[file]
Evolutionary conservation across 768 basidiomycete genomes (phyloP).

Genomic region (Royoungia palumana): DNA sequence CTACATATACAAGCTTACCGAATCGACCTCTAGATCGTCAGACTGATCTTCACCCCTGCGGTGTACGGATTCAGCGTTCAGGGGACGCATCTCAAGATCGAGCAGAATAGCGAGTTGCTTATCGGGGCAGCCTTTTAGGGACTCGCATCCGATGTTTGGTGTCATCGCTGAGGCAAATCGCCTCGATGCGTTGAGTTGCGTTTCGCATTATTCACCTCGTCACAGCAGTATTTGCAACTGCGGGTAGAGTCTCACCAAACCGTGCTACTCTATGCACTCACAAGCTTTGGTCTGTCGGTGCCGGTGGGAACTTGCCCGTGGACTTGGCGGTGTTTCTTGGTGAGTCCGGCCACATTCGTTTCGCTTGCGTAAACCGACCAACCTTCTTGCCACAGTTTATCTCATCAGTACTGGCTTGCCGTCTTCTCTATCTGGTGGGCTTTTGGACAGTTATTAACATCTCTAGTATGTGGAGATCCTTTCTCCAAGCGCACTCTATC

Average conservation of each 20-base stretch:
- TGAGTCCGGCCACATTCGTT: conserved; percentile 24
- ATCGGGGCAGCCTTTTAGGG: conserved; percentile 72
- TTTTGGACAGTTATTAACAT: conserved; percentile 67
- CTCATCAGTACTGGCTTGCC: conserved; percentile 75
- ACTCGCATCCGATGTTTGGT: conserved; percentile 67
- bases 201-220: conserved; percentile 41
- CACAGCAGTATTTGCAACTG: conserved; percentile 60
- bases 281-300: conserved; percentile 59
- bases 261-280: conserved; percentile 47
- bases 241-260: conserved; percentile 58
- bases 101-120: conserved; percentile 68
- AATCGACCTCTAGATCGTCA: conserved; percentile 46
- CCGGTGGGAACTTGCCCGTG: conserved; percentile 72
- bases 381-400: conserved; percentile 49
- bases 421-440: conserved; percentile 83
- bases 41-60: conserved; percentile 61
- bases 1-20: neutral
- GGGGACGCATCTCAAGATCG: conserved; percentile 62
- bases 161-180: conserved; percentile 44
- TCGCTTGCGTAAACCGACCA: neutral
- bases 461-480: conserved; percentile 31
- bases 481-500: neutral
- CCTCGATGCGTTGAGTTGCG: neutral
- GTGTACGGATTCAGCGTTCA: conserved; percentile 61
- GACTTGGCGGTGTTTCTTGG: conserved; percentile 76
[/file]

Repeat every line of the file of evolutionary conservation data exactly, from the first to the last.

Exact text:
Evolutionary conservation across 768 basidiomycete genomes (phyloP).

Genomic region (Royoungia palumana): DNA sequence CTACATATACAAGCTTACCGAATCGACCTCTAGATCGTCAGACTGATCTTCACCCCTGCGGTGTACGGATTCAGCGTTCAGGGGACGCATCTCAAGATCGAGCAGAATAGCGAGTTGCTTATCGGGGCAGCCTTTTAGGGACTCGCATCCGATGTTTGGTGTCATCGCTGAGGCAAATCGCCTCGATGCGTTGAGTTGCGTTTCGCATTATTCACCTCGTCACAGCAGTATTTGCAACTGCGGGTAGAGTCTCACCAAACCGTGCTACTCTATGCACTCACAAGCTTTGGTCTGTCGGTGCCGGTGGGAACTTGCCCGTGGACTTGGCGGTGTTTCTTGGTGAGTCCGGCCACATTCGTTTCGCTTGCGTAAACCGACCAACCTTCTTGCCACAGTTTATCTCATCAGTACTGGCTTGCCGTCTTCTCTATCTGGTGGGCTTTTGGACAGTTATTAACATCTCTAGTATGTGGAGATCCTTTCTCCAAGCGCACTCTATC

Average conservation of each 20-base stretch:
- TGAGTCCGGCCACATTCGTT: conserved; percentile 24
- ATCGGGGCAGCCTTTTAGGG: conserved; percentile 72
- TTTTGGACAGTTATTAACAT: conserved; percentile 67
- CTCATCAGTACTGGCTTGCC: conserved; percentile 75
- ACTCGCATCCGATGTTTGGT: conserved; percentile 67
- bases 201-220: conserved; percentile 41
- CACAGCAGTATTTGCAACTG: conserved; percentile 60
- bases 281-300: conserved; percentile 59
- bases 261-280: conserved; percentile 47
- bases 241-260: conserved; percentile 58
- bases 101-120: conserved; percentile 68
- AATCGACCTCTAGATCGTCA: conserved; percentile 46
- CCGGTGGGAACTTGCCCGTG: conserved; percentile 72
- bases 381-400: conserved; percentile 49
- bases 421-440: conserved; percentile 83
- bases 41-60: conserved; percentile 61
- bases 1-20: neutral
- GGGGACGCATCTCAAGATCG: conserved; percentile 62
- bases 161-180: conserved; percentile 44
- TCGCTTGCGTAAACCGACCA: neutral
- bases 461-480: conserved; percentile 31
- bases 481-500: neutral
- CCTCGATGCGTTGAGTTGCG: neutral
- GTGTACGGATTCAGCGTTCA: conserved; percentile 61
- GACTTGGCGGTGTTTCTTGG: conserved; percentile 76